The Student Government Association debated on whether or not to pass a bill allowing student senators studying abroad to run for re-election while out of the country, as well as additional unfinished business at their final meeting of the fall semester on Dec. 13.
The Senate considered a resolution authored by Senate Parliamentarian and Resident Senator Charli Strassman, At-Large Senator Renee Callendar and At-Large Senator Sebastian Zar, and sponsored by Nursing Senator Elizabeth Gabriel, to allow senators who leave their seats to study abroad during spring semesters to run for re-election while abroad.
Strassman and Callendar will be studying abroad in the spring, and unless the bill passes, will not be able to run for seats in next year’s senate while abroad.
The wording of the resolution, as written and presented, only extends the privilege to run for election while abroad to students who were formerly members of the SGA, such as Strassman and Callendar.
Multiple senators and members of the Executive Board expressed concerns with the bill, particularly the fact that, as written, it only benefits members of the SGA and not all students.
At-Large Senator Derel Stroud said he believes the bill should be open to all students or none at all.
“As it stands, no offense, this is really greedy of the Senate,” Stroud said.
SGA Vice President Dana Kappel also heavily criticized the proposal by Strassman, Callendar and Zar in her capacity as chair of the Elections Committee.
“This is not a fair bill,” Kappel said. “It is self-serving and despicable of the SGA to even consider this bill.”
Kappel graduates at the end of the fall semester, and Chief-of-Staff Jesse Beutell is the vice-president-elect.
“As the soon-to-be Elections committee chair, I look unfavorably on this bill,” Beutell said. “It is patently unfair to members of the Seton Hall community who are not members of the SGA. This bill should not be passed unless it is open to everyone and not just previous SGA members.”
Zar said he sees studying abroad as taking a break from Seton Hall.
“This would let members of student government take a break and return,” Zar said. “There is no reason a student who is abroad could not have been involved before they left. I don’t know what could happen abroad that would make someone want to run for SGA.”
Education Senator Moira Kelly challenged Zar’s comments.
“Students abroad could be interested in running for SGA,” Kelly said. “Just because someone is abroad doesn’t mean they might not want to run in their junior year even if they weren’t apart of SGA as freshman or sophomores.”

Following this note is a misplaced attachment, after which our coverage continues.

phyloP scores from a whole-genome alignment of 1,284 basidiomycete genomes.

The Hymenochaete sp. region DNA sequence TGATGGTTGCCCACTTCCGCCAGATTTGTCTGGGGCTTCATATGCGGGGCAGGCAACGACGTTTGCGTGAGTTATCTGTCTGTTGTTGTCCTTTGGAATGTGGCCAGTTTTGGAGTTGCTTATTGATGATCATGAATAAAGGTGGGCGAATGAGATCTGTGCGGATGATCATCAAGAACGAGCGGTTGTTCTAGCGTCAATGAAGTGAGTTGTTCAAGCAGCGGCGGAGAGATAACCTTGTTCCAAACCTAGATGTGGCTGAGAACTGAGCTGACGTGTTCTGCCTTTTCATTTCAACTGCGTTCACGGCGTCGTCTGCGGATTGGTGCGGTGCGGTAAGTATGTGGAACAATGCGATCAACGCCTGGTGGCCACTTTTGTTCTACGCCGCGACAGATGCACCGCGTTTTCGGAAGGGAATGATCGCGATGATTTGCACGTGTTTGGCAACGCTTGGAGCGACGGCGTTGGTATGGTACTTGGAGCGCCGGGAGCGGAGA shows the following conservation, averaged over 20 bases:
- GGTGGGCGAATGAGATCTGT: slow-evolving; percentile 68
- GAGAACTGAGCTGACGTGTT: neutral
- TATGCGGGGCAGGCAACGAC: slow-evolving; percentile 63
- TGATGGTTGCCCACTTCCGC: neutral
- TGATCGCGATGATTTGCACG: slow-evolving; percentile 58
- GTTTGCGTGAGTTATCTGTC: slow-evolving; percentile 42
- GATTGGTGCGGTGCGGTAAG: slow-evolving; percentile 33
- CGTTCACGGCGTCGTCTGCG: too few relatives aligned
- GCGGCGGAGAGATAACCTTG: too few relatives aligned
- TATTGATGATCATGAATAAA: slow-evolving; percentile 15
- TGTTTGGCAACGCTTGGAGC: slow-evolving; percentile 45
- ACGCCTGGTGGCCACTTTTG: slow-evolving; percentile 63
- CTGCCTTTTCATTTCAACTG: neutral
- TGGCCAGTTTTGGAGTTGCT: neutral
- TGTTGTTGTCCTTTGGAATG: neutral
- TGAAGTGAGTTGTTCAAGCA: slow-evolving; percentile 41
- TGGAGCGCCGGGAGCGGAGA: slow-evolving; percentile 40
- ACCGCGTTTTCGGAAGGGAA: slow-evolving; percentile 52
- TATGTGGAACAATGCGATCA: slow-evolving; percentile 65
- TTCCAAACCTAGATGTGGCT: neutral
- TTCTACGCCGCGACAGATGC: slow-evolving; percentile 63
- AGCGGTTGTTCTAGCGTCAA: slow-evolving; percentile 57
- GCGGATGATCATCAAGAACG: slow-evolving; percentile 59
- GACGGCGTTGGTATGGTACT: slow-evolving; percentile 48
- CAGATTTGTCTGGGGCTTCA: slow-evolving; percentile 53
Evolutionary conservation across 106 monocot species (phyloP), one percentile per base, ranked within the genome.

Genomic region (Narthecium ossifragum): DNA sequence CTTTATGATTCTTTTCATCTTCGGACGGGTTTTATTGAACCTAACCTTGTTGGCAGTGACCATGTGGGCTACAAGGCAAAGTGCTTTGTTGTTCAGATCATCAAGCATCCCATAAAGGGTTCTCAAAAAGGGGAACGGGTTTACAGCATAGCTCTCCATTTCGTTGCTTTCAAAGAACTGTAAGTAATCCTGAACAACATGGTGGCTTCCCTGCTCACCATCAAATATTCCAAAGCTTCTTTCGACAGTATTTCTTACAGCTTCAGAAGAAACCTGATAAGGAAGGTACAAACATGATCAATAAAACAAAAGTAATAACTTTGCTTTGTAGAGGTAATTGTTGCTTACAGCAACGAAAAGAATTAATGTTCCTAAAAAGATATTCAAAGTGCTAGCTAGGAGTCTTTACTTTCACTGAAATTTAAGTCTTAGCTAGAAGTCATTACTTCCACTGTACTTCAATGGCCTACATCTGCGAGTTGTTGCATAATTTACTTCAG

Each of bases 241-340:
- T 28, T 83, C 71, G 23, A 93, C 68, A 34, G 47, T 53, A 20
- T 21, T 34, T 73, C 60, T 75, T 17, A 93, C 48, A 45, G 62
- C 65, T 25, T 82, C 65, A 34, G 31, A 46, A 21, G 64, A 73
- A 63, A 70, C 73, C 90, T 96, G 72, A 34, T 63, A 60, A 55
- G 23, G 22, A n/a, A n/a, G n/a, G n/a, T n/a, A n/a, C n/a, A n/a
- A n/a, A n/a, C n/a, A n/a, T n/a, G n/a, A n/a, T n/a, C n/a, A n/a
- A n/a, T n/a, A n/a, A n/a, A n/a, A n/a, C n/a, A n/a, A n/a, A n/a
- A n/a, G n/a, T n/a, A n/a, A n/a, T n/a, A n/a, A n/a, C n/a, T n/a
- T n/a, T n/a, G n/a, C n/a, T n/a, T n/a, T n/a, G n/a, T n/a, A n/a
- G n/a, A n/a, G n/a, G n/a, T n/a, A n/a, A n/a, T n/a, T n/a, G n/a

Kelly said members encourage other students to join SGA because they want to affect change on
–campus. The Senate should not presume that students who study abroad might not want to bring change here at Seton Hall.
Facing a motion to table their bill indefinitely, Strassman, Calendar and Zar withdrew the resolution from consideration so they can reintroduce it next semester without needing a two-thirds vote to bring it before the senate again.
In other business, senators voted to approve a tray-less initiative brought by members of the Executive Board designed to remove trays from the Caf to promote a greener university by reducing waste.
The initiative passed by a ten to five vote, with two senators abstaining. The Executive Board will present the decision of the Senate to Gourmet Dining Services.
The initiative will remove trays from the Caf and place them behind the tray return counter where students who wish to use trays may request one. Trays will no longer be available at the counters in the Caf for unrestricted use by students.
According Beutell, GDS has indicated that they would pull the trays from the Caf if it is what the students want.
“If students dislike the tray-less move, GDS would be more than willing to give them back,” Beutell said.
Diplomacy Senator Yasmin Elkarrimy spoke in favor of the tray-less initiative because most students she spoke to said they do not use trays.
Other senators, including Freshman Senator Holden, questioned whether a tray-less move was something students really wanted.
“We should step back,” Holden said. “The feedback I have gotten from my constituencies is that they are opposed to this.”
International senator David Castrillon also said most students he spoke to were opposed to the initiative.
Arts & Sciences Senator Bryan Lucas said he “could not in good faith vote for the bill” because the students he spoke to were opposed to it. Additionally, Lucas expressed concerns about whether the survey conducted by the Executive Board at the request of the senate was truly representative about what students wanted on the issue.
Lucas attempted to block passage of the bill by motioning to table the bill indefinitely. Lucas’ motion failed, with five senators favoring tabling the bill and 12 who wanted to continue with its consideration.
The Senate also voted to replace Parliamentarian Strassman, who will be spending the next semester at sea. Zar will be the Parliamentarian in the spring.
Additionally, Calendar, who is public relations chair, will be studying abroad as well and Elkarrimy will be replacing Calendar as chair.
Brenden Higashi can be reached at firstname.lastname@example.org